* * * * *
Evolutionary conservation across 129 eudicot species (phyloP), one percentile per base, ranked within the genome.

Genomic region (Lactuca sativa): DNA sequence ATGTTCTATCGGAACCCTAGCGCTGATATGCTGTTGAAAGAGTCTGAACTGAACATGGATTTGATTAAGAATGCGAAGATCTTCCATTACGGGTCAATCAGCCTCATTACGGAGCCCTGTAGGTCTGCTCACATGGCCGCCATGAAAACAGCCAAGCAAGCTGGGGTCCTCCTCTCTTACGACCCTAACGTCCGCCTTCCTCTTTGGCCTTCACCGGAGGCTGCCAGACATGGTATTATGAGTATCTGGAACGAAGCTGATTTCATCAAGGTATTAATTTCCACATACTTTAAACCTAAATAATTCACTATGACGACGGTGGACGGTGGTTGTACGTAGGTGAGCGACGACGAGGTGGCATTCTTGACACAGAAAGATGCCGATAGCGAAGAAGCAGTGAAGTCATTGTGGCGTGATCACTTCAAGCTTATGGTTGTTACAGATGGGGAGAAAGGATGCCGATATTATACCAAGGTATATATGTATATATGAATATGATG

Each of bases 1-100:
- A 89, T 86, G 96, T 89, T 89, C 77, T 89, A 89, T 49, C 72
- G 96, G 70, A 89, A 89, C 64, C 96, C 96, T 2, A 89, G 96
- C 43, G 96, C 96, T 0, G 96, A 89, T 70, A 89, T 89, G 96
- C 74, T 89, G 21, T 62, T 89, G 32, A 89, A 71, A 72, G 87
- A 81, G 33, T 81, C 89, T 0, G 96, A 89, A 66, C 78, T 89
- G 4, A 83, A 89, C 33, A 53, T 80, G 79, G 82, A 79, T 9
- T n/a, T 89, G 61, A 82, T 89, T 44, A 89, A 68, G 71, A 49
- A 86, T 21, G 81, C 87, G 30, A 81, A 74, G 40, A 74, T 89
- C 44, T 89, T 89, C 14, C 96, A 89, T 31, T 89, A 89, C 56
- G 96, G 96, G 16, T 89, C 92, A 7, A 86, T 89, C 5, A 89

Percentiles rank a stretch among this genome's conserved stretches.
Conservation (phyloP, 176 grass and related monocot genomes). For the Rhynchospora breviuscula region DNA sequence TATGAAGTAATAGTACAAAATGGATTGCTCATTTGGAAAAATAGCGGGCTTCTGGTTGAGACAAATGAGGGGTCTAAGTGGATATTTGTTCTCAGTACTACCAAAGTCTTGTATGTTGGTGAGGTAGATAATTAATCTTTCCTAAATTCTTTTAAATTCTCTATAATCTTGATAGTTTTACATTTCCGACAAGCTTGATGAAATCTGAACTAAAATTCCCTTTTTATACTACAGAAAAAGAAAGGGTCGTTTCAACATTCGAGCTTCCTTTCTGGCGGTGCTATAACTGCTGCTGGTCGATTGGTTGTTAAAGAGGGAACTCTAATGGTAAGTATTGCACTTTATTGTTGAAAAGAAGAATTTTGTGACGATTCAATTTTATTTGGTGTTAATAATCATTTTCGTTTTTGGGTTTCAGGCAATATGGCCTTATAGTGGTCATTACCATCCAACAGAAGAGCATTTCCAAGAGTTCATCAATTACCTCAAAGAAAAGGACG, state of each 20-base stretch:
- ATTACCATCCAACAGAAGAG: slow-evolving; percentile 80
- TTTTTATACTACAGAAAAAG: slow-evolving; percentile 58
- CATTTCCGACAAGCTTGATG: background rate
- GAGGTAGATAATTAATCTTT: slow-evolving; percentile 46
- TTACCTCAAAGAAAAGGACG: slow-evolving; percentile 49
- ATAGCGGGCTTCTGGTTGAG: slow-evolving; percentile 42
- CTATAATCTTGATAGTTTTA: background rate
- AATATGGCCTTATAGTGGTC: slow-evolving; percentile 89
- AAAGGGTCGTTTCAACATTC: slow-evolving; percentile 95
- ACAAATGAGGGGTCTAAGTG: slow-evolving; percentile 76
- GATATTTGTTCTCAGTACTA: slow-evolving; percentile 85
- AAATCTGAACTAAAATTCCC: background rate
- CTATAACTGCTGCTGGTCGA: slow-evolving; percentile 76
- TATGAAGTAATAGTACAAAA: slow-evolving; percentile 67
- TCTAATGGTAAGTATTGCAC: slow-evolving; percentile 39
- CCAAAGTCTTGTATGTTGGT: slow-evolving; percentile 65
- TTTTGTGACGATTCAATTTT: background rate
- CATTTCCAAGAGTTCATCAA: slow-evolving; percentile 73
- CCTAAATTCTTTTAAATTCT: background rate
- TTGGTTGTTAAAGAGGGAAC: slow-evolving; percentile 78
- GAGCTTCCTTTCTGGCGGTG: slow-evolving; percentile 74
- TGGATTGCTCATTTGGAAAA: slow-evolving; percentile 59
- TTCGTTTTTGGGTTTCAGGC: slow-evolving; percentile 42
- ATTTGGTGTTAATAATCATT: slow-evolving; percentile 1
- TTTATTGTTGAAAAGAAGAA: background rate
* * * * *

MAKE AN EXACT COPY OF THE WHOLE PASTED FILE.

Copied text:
Evolutionary conservation across 129 eudicot species (phyloP), one percentile per base, ranked within the genome.

Genomic region (Lactuca sativa): DNA sequence ATGTTCTATCGGAACCCTAGCGCTGATATGCTGTTGAAAGAGTCTGAACTGAACATGGATTTGATTAAGAATGCGAAGATCTTCCATTACGGGTCAATCAGCCTCATTACGGAGCCCTGTAGGTCTGCTCACATGGCCGCCATGAAAACAGCCAAGCAAGCTGGGGTCCTCCTCTCTTACGACCCTAACGTCCGCCTTCCTCTTTGGCCTTCACCGGAGGCTGCCAGACATGGTATTATGAGTATCTGGAACGAAGCTGATTTCATCAAGGTATTAATTTCCACATACTTTAAACCTAAATAATTCACTATGACGACGGTGGACGGTGGTTGTACGTAGGTGAGCGACGACGAGGTGGCATTCTTGACACAGAAAGATGCCGATAGCGAAGAAGCAGTGAAGTCATTGTGGCGTGATCACTTCAAGCTTATGGTTGTTACAGATGGGGAGAAAGGATGCCGATATTATACCAAGGTATATATGTATATATGAATATGATG

Each of bases 1-100:
- A 89, T 86, G 96, T 89, T 89, C 77, T 89, A 89, T 49, C 72
- G 96, G 70, A 89, A 89, C 64, C 96, C 96, T 2, A 89, G 96
- C 43, G 96, C 96, T 0, G 96, A 89, T 70, A 89, T 89, G 96
- C 74, T 89, G 21, T 62, T 89, G 32, A 89, A 71, A 72, G 87
- A 81, G 33, T 81, C 89, T 0, G 96, A 89, A 66, C 78, T 89
- G 4, A 83, A 89, C 33, A 53, T 80, G 79, G 82, A 79, T 9
- T n/a, T 89, G 61, A 82, T 89, T 44, A 89, A 68, G 71, A 49
- A 86, T 21, G 81, C 87, G 30, A 81, A 74, G 40, A 74, T 89
- C 44, T 89, T 89, C 14, C 96, A 89, T 31, T 89, A 89, C 56
- G 96, G 96, G 16, T 89, C 92, A 7, A 86, T 89, C 5, A 89

Percentiles rank a stretch among this genome's conserved stretches.
Conservation (phyloP, 176 grass and related monocot genomes). For the Rhynchospora breviuscula region DNA sequence TATGAAGTAATAGTACAAAATGGATTGCTCATTTGGAAAAATAGCGGGCTTCTGGTTGAGACAAATGAGGGGTCTAAGTGGATATTTGTTCTCAGTACTACCAAAGTCTTGTATGTTGGTGAGGTAGATAATTAATCTTTCCTAAATTCTTTTAAATTCTCTATAATCTTGATAGTTTTACATTTCCGACAAGCTTGATGAAATCTGAACTAAAATTCCCTTTTTATACTACAGAAAAAGAAAGGGTCGTTTCAACATTCGAGCTTCCTTTCTGGCGGTGCTATAACTGCTGCTGGTCGATTGGTTGTTAAAGAGGGAACTCTAATGGTAAGTATTGCACTTTATTGTTGAAAAGAAGAATTTTGTGACGATTCAATTTTATTTGGTGTTAATAATCATTTTCGTTTTTGGGTTTCAGGCAATATGGCCTTATAGTGGTCATTACCATCCAACAGAAGAGCATTTCCAAGAGTTCATCAATTACCTCAAAGAAAAGGACG, state of each 20-base stretch:
- ATTACCATCCAACAGAAGAG: slow-evolving; percentile 80
- TTTTTATACTACAGAAAAAG: slow-evolving; percentile 58
- CATTTCCGACAAGCTTGATG: background rate
- GAGGTAGATAATTAATCTTT: slow-evolving; percentile 46
- TTACCTCAAAGAAAAGGACG: slow-evolving; percentile 49
- ATAGCGGGCTTCTGGTTGAG: slow-evolving; percentile 42
- CTATAATCTTGATAGTTTTA: background rate
- AATATGGCCTTATAGTGGTC: slow-evolving; percentile 89
- AAAGGGTCGTTTCAACATTC: slow-evolving; percentile 95
- ACAAATGAGGGGTCTAAGTG: slow-evolving; percentile 76
- GATATTTGTTCTCAGTACTA: slow-evolving; percentile 85
- AAATCTGAACTAAAATTCCC: background rate
- CTATAACTGCTGCTGGTCGA: slow-evolving; percentile 76
- TATGAAGTAATAGTACAAAA: slow-evolving; percentile 67
- TCTAATGGTAAGTATTGCAC: slow-evolving; percentile 39
- CCAAAGTCTTGTATGTTGGT: slow-evolving; percentile 65
- TTTTGTGACGATTCAATTTT: background rate
- CATTTCCAAGAGTTCATCAA: slow-evolving; percentile 73
- CCTAAATTCTTTTAAATTCT: background rate
- TTGGTTGTTAAAGAGGGAAC: slow-evolving; percentile 78
- GAGCTTCCTTTCTGGCGGTG: slow-evolving; percentile 74
- TGGATTGCTCATTTGGAAAA: slow-evolving; percentile 59
- TTCGTTTTTGGGTTTCAGGC: slow-evolving; percentile 42
- ATTTGGTGTTAATAATCATT: slow-evolving; percentile 1
- TTTATTGTTGAAAAGAAGAA: background rate